The Archaeology of Cassipora Creek: Exploratory Investigations of a 17th-Century Jewish Settlement in Suriname

Author(s): Simon Goldstone; David M. Markus

Year: 2019

Summary

This is an abstract from the "Archaeologies of Contact and Colonialism" session, at the 2019 annual meeting of the Society for Historical Archaeology.

In the 17th-century, Jewish migrants from Europe began settling in Suriname, where they were granted unprecedented autonomy in governing their community and openly practicing their religion. In 1665, these Jewish settlers established their first synagogue and cemetery along the Cassipora Creek, which would become the namesake of their community. Twenty years later, the community moved to a new settlement nearby called Jodensavanne, which flourished as an important plantation community for another century. While some archaeological research has been undertaken at Jodensavanne, the earlier settlement of Cassipora Creek has received less attention. To better ensure the conservation and integration of the Cassipora community’s remains into the site’s management plan, exploratory research has been conducted to identify the boundaries of the Cassipora community, including the locations of domestic and religious structures. This paper will present the results of this preliminary research, and outline a plan for future archaeological research.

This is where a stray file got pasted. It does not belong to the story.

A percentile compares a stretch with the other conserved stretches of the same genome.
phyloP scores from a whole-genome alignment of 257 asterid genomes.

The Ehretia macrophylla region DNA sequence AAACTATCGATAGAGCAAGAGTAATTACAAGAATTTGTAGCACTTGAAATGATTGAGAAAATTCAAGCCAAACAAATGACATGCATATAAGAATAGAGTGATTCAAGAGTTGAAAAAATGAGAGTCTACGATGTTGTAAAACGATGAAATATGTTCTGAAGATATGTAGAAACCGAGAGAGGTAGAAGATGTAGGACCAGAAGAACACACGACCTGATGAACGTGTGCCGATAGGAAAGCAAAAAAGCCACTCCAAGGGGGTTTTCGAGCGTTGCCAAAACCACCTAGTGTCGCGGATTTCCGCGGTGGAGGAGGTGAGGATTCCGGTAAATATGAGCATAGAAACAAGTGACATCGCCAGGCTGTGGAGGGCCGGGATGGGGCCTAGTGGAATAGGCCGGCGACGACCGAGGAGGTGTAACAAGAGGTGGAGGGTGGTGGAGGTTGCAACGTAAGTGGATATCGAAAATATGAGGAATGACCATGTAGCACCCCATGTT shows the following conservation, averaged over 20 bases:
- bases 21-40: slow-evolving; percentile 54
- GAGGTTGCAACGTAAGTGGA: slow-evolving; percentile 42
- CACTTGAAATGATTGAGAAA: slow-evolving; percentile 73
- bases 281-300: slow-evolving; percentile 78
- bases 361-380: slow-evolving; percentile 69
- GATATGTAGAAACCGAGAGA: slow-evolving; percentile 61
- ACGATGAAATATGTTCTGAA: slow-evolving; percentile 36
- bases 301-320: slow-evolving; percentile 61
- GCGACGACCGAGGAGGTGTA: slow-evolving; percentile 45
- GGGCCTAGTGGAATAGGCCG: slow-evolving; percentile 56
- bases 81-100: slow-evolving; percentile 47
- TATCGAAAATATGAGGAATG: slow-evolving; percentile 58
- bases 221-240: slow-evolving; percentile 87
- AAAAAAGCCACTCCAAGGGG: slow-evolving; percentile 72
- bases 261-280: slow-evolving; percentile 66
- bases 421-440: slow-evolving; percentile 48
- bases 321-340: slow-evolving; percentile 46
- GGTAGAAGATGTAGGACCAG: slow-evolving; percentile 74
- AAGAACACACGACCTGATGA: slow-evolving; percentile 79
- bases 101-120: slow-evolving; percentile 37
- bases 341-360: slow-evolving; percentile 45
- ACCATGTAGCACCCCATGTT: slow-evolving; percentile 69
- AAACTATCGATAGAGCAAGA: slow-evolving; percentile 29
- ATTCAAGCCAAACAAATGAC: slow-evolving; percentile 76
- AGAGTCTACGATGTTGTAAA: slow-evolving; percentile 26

Cite this Record

The Archaeology of Cassipora Creek: Exploratory Investigations of a 17th-Century Jewish Settlement in Suriname. Simon Goldstone, David M. Markus. Presented at Society for Historical Archaeology, St. Charles, MO. 2019 ( tDAR id: 449098)

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Keywords

Temporal Keywords
17th and 18th century

Spatial Coverage

min long: -129.199; min lat: 24.495 ; max long: -66.973; max lat: 49.359 ;

Record Identifiers

PaperId(s): 274